Best for: Muscle sprains, joint pain, swelling, backaches, toothaches
How it works: Like all nonsteroidal anti-inflammatory drugs, or NSAIDs, ibuprofen inhibits an enzyme called cyclooxygenase. According to Vardeny, this enzyme prompts the formation of certain prostaglandins, lipids that cause inflammation, swelling, and pain. But by obstructing cyclooxygenase all over your body, ibuprofen tames inflammation and reduces pain, whether it’s your ankle, elbow, or hamstring that hurts.
Recommended dose: 200 to 400 milligrams every four to six hours as needed
Maximum daily dose: 1,200 milligrams
Downsides: Prostaglandins also protect the stomach lining, so by inhibiting their formation, ibuprofen can cause gastrointestinal irritation, ulcers, or bleeding. “For older people, 400 milligrams every six hours is enough to cause GI problems whereas most young, healthy people can take ibuprofen for a week and be fine,” Vardeny says. To minimize GI risks, she suggests taking ibuprofen with food or a full glass of water.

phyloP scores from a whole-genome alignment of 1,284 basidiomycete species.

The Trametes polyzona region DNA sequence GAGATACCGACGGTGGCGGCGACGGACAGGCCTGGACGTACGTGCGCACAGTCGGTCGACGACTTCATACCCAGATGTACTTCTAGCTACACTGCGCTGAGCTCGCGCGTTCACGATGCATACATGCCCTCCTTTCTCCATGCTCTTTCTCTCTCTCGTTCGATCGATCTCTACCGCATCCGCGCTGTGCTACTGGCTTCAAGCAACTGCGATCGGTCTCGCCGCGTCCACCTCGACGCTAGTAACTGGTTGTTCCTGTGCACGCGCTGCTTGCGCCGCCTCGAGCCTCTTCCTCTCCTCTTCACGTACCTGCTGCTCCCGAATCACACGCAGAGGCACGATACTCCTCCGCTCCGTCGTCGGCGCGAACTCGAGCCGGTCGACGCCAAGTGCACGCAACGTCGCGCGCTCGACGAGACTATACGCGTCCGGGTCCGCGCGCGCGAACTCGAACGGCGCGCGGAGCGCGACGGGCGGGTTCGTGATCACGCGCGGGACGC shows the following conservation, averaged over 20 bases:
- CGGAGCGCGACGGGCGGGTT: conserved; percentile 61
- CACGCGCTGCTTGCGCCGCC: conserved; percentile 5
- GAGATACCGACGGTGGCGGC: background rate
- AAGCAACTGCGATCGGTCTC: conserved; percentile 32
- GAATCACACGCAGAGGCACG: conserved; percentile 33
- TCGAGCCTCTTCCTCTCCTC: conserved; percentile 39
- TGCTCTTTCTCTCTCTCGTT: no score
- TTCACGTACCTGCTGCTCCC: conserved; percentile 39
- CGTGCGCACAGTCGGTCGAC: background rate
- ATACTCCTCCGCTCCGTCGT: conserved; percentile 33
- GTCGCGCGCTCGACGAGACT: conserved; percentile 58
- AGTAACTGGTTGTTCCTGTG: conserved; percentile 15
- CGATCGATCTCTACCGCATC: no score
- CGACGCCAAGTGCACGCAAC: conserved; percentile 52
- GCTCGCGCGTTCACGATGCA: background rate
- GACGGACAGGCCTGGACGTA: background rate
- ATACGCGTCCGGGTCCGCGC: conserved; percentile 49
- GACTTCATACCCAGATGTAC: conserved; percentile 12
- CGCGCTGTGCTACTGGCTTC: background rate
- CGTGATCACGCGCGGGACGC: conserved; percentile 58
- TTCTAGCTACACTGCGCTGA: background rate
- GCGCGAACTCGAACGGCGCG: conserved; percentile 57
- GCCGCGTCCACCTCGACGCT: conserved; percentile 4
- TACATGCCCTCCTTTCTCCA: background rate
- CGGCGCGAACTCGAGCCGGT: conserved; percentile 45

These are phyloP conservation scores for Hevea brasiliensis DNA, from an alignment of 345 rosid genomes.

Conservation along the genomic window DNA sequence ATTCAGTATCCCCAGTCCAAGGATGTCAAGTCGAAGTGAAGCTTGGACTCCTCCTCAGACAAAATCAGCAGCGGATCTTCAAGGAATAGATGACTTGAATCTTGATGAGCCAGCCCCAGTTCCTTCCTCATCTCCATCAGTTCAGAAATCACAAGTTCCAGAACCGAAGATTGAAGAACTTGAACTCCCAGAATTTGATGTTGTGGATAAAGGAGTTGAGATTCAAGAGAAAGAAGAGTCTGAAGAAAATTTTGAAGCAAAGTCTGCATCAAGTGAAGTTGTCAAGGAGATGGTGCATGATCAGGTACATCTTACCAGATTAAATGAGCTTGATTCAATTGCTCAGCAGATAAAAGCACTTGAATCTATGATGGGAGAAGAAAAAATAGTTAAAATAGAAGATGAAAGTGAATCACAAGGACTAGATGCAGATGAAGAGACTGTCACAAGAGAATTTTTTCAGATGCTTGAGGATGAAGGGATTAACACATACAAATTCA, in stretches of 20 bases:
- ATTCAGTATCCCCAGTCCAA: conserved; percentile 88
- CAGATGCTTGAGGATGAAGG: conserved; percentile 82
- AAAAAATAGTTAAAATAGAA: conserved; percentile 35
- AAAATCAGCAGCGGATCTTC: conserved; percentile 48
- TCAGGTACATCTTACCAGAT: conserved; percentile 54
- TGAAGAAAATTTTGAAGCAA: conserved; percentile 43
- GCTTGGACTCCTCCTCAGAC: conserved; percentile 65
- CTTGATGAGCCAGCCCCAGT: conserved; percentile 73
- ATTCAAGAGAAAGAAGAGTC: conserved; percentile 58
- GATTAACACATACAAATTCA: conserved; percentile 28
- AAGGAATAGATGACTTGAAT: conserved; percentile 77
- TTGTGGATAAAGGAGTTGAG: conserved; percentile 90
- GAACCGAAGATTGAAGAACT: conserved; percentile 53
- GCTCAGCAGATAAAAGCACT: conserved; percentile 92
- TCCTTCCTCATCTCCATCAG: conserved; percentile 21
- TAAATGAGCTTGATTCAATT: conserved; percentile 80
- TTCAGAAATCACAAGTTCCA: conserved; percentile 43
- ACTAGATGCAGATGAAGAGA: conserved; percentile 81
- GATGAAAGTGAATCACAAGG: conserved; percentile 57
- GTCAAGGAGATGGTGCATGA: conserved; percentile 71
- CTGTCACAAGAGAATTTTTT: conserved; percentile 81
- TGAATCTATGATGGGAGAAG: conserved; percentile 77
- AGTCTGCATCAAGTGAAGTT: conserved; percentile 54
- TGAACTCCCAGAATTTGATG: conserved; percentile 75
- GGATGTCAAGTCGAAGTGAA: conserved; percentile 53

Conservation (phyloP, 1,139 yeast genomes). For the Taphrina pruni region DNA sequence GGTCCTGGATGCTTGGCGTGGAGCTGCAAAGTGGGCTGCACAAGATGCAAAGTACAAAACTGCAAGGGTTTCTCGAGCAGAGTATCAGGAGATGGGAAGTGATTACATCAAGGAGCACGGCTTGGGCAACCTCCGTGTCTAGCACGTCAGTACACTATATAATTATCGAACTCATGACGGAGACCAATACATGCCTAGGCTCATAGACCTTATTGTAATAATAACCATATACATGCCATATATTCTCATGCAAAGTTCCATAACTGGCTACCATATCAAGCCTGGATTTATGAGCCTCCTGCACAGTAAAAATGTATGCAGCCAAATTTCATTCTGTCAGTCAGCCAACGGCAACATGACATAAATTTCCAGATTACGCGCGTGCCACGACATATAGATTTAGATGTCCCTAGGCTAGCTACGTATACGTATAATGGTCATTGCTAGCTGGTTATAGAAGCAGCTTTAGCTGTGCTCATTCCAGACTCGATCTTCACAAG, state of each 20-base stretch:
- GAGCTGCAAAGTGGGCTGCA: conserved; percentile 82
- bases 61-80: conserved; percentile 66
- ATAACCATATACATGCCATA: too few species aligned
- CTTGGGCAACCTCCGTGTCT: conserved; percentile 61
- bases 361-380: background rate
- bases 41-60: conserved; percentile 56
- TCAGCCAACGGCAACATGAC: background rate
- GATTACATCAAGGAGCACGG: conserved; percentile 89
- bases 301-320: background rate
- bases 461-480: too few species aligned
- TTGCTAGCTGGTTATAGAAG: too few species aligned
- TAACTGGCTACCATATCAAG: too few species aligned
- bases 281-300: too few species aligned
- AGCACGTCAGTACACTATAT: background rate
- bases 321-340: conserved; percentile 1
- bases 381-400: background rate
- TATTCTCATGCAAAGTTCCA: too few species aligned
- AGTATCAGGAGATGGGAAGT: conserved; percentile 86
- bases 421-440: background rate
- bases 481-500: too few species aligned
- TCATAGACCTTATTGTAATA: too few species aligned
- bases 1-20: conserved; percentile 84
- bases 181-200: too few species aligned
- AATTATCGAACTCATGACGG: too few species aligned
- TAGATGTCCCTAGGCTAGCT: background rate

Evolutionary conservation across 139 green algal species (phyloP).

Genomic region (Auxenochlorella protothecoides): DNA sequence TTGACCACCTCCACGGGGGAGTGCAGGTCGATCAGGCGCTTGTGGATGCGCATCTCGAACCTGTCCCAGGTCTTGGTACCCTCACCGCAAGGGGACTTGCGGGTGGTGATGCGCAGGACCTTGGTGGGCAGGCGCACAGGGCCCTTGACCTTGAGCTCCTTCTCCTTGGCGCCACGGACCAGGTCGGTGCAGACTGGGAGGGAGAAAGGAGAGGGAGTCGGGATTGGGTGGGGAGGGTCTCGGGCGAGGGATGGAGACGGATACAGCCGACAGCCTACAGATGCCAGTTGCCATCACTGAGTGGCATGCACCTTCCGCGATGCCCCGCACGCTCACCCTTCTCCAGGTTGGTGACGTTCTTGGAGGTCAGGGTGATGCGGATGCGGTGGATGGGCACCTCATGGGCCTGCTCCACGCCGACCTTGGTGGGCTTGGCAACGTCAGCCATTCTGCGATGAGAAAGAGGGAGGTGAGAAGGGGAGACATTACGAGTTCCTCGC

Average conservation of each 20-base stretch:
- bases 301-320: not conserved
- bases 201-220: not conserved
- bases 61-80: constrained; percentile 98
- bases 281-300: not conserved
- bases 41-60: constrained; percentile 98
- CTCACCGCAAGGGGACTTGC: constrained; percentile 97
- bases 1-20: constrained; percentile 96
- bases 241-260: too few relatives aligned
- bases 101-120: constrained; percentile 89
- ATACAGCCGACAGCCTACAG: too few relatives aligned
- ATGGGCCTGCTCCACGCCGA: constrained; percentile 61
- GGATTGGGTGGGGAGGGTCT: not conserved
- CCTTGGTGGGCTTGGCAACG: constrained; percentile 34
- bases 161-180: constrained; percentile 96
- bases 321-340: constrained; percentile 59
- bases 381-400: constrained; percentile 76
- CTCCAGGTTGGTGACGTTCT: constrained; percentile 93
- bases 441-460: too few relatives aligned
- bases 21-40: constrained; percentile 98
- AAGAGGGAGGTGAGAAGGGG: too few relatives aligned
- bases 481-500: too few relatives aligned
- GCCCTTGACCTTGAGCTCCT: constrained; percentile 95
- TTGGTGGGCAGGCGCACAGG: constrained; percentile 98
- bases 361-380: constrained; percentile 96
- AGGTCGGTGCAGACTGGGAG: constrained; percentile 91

Excessive ibuprofen can also spell trouble for your kidneys, where the drug is mainly metabolized. It can also increase your odds of hypertension, heart attack, or stroke, especially if you already have risk factors for heart disease. “The higher the amount and the more times it’s taken, the more your cardiovascular risks increase,” Vardeny says. “But in certain individuals, even taking just 400 mg for seven to 14 days can elevate your odds of a heart attack.”
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